The invention also provides a method for making a device for selectively releasing a volatile material into its environment, which device comprises a substantially vapour tight envelope containing a volatile material which it is desired to release into that environment by opening of the envelope, which envelope comprises:

a. a base layer having vapour barrier properties, having applied directly to a selected area of a first face thereof a fluid material containing a liquid volatile material;

b. a cover layer having vapour barrier properties applied over said selected area of the said first face of the base layer; and

c. a seal between at least the periphery of said base and cover layers so as to form with said base and cover layers a substantially vapour tight envelope for said liquid volatile material, said seal being separable whereby the cover layer can be removed at least partially from said base layer to expose at least part of the base layer so as to permit release of the volatile material, said seal also being re-formable upon replacement of said cover layer so as to prevent further release of said volatile material when the cover layer is replaced upon said base layer,

characterised in that the method comprises:

i. applying the fluid material containing the liquid volatile material to two selected areas of a single sheet of the material of said base layer;

ii. severing the material carrying both such selected areas from said sheet as a single unit;

iv. prior to, during or subsequent to the severing of the unit from the sheet, folding the material carrying the two selected areas so as to bring the faces carrying the two selected areas into opposition with one another and thus form the base and cover layers of the envelope for the volatile material; and

v. securing the folded material in the folded configuration so as to form the substantially vapour tight envelope.

Preferably, the base and cover layers are secured in the folded configuration by a continuous or discontinuous strip of an adhesive composition around at least part of the periphery of either or both the selected areas on the base and/or cover layers. Preferably also the base and cover layers are generally planar and are formed from a substantially vapour proof material.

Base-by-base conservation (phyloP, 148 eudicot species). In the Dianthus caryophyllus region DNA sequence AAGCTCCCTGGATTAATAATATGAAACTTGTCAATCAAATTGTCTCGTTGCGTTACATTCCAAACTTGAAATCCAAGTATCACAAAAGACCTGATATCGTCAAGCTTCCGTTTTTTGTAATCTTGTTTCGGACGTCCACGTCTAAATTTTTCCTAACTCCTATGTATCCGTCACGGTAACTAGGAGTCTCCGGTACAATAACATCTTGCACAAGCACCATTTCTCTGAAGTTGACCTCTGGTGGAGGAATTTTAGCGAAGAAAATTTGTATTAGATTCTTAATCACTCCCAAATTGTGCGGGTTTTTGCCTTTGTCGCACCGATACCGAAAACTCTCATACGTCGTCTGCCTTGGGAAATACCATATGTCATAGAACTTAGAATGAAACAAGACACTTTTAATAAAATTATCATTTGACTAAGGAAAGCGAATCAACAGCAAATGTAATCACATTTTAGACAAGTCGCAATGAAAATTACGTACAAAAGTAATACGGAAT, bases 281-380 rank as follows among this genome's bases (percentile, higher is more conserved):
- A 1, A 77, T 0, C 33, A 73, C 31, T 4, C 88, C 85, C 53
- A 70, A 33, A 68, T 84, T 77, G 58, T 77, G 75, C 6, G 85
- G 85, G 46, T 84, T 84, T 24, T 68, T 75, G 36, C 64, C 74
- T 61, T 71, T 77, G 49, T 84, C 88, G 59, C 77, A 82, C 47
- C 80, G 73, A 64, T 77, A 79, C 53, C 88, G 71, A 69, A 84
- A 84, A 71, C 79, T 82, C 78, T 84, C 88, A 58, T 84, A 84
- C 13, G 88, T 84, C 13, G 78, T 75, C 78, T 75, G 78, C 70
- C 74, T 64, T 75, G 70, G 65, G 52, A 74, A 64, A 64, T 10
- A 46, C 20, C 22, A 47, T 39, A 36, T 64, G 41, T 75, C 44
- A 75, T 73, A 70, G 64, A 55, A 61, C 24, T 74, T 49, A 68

Preferably, the base and cover layers are formed as substantially congruent circular pieces of material linked by a bridging piece about which the circular pieces can be folded so as to bring them into opposed register with each other and form the envelope device of the invention. Thus, in a preferred embodiment, the envelope device of the invention is formed by printing the liquid volatile material or a liquid, gel or slurry composition containing it onto the circular ends of a generally figure of eight shaped area of a substantially vapour proof sheet material. A strip of adhesive is then applied around at least part of the peripheries of either or both of the areas to which the volatile material has been applied. The sheet material is then folded at the neck of material linking the circular ends of the figure of eight, the bridging piece, to bring the circular ends into opposition to one another with the adhesive and the area(s) of the volatile material sandwiched between them and thus form a generally circular envelope containing the volatile material. The use of a single piece of sheet material to form both the base and cover layers of the device ensures accurate positioning of the selected areas and adhesive strips on the sheet of material and ensures accurate registration of these areas as the sheet of material is folded. The invention thus overcomes the difficulties imposed by the use of separate webs of sheet material to provide the base and cover layers separately.

For convenience,

the term liquid volatile material will be used to identify the material which it is desired to release from the base and cover layers by volatilisation when the areas of those layers to which the liquid volatile material has be applied are exposed by separation of the base and cover layers; and

the term fluid composition will be used herein to denote the fluid composition in which the volatile liquid is applied to the base and cover layers, and such fluid compositions may contain other, non-volatile, ingredients such as thickeners for the liquid volatile material and such non-volatile materials may remain upon the surface of the base and/or cover layer once the liquid volatile material has been released from the device.